Are you a CD patient? Then be honest to yourself, try stopping all alcohol for as many months as you can, the longer the better, and you’ll be pleasantly surprised. Reduce non-prescribed pharmaceuticals like paracetamol. Take a good pro-biotic daily for 6 months or more continuously. Take a glutamine containing supplement daily, between 1000 – 1500mg daily) until you notice a big improvement then reduce. Pancreatic enzymes will make most CD patients feel significantly better, remember, they have problems in their small intestine. Papain (500 - 1,000 mg consumed with meals) may significantly improve the digestion of the gliadin component of gluten in CD patients, thereby allowing them to actually some gluten in their diets8. Get checked for deficiencies.
Classic deficiencies here are iron, selenium, copper, folic acid, Vitamins A,D,E and K, Vitamins B6 and B12. Amino acids required are carnitine and glutamine. References
1. deMan JM. Principles of Food Chemistry. 2nd ed. New York, NY: Van Nostrand Reinhold; 1990:132-134.
2. Skerritt JH, Devery JM, Hill AS. Gluten intolerance: Chemistry, celiac-toxicity, and detection of prolamins in foods. Cereal Foods World. 1990; 7:638-643.
3. Marsh MN. Transglutaminase, gluten and celiac disease: Food for thought. Nature Med. 1997; 3:725-726.
4. Markku M, Collin P. Cœliac disease. Lancet. 1997; 349:1755-1759.
6. Hargreaves J, Popineau Y, Le Meste M, Hemminga MA. Molecular flexibility in wheat gluten proteins submitted to heating. FEBS Letters. 1995; 372: 103-107.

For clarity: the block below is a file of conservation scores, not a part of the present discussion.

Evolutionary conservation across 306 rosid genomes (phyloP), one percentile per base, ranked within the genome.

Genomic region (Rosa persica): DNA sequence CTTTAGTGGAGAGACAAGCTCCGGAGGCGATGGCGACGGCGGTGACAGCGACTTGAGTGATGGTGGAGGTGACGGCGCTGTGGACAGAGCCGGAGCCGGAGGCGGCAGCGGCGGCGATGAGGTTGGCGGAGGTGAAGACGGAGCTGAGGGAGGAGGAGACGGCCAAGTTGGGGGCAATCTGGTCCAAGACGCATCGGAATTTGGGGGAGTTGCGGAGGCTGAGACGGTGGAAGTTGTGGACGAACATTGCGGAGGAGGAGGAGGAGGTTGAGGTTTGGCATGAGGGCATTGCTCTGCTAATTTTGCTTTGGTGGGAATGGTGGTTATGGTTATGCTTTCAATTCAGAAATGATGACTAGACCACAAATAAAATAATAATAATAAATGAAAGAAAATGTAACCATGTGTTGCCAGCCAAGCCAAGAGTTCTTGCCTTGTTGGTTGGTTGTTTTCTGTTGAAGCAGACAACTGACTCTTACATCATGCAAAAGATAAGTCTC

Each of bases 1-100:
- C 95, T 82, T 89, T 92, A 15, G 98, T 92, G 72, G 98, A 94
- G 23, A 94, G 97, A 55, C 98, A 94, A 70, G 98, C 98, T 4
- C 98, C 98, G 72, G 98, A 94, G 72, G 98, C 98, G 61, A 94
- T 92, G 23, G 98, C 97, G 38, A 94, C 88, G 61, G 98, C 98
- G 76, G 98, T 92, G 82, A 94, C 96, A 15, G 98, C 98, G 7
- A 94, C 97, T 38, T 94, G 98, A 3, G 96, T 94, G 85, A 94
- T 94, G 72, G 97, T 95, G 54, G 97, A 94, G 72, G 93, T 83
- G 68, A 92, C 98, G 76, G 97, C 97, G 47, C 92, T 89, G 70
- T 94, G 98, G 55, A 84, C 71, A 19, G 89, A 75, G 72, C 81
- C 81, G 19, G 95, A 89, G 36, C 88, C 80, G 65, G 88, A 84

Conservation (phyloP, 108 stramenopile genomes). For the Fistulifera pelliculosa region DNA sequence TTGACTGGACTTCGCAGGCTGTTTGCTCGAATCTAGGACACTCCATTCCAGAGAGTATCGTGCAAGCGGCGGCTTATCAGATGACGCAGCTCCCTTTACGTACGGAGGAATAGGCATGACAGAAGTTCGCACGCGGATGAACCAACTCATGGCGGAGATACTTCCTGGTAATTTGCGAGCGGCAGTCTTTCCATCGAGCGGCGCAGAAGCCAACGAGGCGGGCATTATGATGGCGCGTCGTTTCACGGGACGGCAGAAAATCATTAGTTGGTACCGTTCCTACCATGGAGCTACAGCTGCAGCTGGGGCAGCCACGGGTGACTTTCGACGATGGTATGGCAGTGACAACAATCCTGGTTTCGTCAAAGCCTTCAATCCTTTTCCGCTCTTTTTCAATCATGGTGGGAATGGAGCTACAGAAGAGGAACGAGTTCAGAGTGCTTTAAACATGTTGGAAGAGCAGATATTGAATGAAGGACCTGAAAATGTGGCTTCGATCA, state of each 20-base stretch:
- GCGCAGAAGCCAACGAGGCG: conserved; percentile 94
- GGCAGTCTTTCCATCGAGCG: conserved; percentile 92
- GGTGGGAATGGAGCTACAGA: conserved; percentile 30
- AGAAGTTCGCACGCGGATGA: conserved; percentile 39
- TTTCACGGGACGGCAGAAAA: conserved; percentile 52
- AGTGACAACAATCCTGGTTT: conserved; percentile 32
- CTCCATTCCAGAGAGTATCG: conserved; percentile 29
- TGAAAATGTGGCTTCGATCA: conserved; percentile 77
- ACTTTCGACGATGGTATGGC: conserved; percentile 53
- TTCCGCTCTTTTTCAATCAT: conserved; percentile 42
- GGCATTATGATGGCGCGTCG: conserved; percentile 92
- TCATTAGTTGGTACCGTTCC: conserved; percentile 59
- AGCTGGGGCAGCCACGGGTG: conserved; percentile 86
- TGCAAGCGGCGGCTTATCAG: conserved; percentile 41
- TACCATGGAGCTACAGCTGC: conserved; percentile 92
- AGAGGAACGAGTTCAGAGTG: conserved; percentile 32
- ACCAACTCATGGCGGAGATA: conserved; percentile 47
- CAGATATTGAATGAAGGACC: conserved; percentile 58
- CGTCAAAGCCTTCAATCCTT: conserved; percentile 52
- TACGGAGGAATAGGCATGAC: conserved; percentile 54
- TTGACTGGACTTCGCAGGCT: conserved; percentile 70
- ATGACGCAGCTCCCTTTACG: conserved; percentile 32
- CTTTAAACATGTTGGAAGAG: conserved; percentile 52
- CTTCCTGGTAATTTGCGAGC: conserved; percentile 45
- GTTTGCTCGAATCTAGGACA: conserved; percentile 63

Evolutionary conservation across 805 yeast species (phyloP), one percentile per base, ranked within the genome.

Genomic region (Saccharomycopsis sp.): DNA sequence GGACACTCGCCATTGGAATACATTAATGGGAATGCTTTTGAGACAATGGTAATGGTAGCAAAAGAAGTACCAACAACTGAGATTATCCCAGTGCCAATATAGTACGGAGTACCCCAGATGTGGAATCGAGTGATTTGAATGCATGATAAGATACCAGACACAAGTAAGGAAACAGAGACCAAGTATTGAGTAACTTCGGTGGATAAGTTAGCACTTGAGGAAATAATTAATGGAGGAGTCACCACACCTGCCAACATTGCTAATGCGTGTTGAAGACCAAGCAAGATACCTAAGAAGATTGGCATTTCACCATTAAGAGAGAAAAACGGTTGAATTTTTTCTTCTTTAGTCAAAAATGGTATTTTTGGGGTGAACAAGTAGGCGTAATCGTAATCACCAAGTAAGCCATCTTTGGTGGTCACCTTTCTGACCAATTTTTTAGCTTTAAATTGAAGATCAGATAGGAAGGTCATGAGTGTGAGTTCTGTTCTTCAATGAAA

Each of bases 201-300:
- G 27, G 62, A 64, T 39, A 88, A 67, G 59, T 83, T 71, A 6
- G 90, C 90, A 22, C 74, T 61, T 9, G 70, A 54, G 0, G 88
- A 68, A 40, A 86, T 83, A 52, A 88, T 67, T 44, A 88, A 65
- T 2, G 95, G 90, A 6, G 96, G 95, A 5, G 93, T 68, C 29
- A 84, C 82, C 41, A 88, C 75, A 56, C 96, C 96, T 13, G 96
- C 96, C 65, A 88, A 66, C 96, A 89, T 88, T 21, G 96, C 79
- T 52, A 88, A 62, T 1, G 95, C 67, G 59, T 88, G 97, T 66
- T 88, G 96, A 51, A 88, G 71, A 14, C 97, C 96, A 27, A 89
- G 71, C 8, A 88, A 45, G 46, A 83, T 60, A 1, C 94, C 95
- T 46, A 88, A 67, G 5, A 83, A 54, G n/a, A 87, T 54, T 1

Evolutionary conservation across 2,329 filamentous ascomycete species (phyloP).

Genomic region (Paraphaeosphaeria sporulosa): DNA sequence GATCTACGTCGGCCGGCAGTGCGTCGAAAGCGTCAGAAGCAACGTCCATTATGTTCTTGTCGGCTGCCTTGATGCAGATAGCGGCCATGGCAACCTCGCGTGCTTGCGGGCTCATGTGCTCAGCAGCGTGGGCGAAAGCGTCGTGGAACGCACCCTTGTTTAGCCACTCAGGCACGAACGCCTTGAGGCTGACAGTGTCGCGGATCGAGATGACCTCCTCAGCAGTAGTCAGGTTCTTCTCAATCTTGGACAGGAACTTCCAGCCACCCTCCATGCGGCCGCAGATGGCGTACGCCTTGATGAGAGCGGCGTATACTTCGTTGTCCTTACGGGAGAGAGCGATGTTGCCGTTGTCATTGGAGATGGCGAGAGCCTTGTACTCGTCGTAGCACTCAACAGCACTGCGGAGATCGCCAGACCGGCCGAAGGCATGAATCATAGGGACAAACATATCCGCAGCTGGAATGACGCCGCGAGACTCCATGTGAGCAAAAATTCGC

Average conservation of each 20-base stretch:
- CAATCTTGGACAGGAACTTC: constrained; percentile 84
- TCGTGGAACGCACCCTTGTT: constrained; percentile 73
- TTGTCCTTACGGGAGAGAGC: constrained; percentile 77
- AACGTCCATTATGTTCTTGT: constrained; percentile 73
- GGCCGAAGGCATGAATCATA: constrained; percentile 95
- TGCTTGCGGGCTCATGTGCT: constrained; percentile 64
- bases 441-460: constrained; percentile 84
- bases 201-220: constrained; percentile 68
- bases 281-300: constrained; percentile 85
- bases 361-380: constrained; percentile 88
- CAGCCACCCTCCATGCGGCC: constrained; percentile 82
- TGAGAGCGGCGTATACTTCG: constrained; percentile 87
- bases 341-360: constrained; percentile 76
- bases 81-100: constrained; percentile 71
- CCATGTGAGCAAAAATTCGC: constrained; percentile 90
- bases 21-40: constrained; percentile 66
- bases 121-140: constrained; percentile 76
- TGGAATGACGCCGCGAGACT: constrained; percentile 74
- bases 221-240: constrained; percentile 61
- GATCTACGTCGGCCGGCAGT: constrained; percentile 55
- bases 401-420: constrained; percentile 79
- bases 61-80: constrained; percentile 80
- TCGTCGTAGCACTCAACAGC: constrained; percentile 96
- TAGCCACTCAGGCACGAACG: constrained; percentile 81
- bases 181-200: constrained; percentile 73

5. Jianguo G. Wu; Chunhai Shia and Xiaoming Zhanga (2003). "Estimating the amino acid composition in milled rice by near-infrared reflectance spectroscopy" Field Crops Research.
6. Saltzman JR, Clifford BD. Identification of the triggers of celiac sprue. Nutr Rev. 1994; 52:317-319.
7. Bushuk W. Rye: Production, Chemistry, and Technology. St. Paul, Minn: American Assoc. of Cereal Chemists; 1976:92-95.
8. Cronin CC, Shanahan F. Insulin-dependent diabetes mellitus and cœliac disease. Lancet. 1997; 349:1096-1097.
9. Ellis HJ, Doyle AP, Day P, Wieser H, Ciclitira PJ. Demonstration of the presence of cœliac-activating gliadin-like epitopes in malted barley. Int Arch Allergy Immunol. 1994; 104:308-310.
10. Janatuinen EK, Pikkarainen PH, Kemppainen TA, et al. A comparison of diets with and without oats in adults with celiac disease. New Eng J Med. 1995; 333:1033-1037.
11. Ellis HJ, Doyle AP, Wieser H, Sturgess RP, Day P, Ciclitira PS. Measurement of gluten using a monoclonal antibody to a sequenced peptide of ß-gliadin from the cœliac-activating domain I. Biochem Biophys Methods. 1994; 28:77-82.
12. Rautonen J, Rautonen N, Savilahti E. Antibodies to gliadin in children with cœliac disease. Acta Pædiatr Scand. 1991; 80:1200-1206.
13. Juby LD, Rothwell J, Axon ATR. Lactulose/mannitol test: An ideal screen for cœliac disease. Gastroenterology. 1989, 96:79-85.
14. The prevalence of celiac disease is increased in patients with idiopathic dilated cardiomyopathy. Lancet. 354:222-223, 1999.
15. Gullo, L. Indication for pancreatic enzyme treatment in non-pancreatic digestive diseases. Digestion. 54(Supplement 2):43-47, 1993.
16. Papain (500 - 1,000 mg consumed with meals) may improve the digestion of the Gliadin component of Gluten in Celiac Disease patients, thereby allowing Celiac Disease patients to tolerate some Gluten in their dietsDISCLAIMER: GrownUps is not a Health Professional and we are not making a recommendation to you. GrownUps accepts no responsibility for decisions made as a result of using the information provided by the author.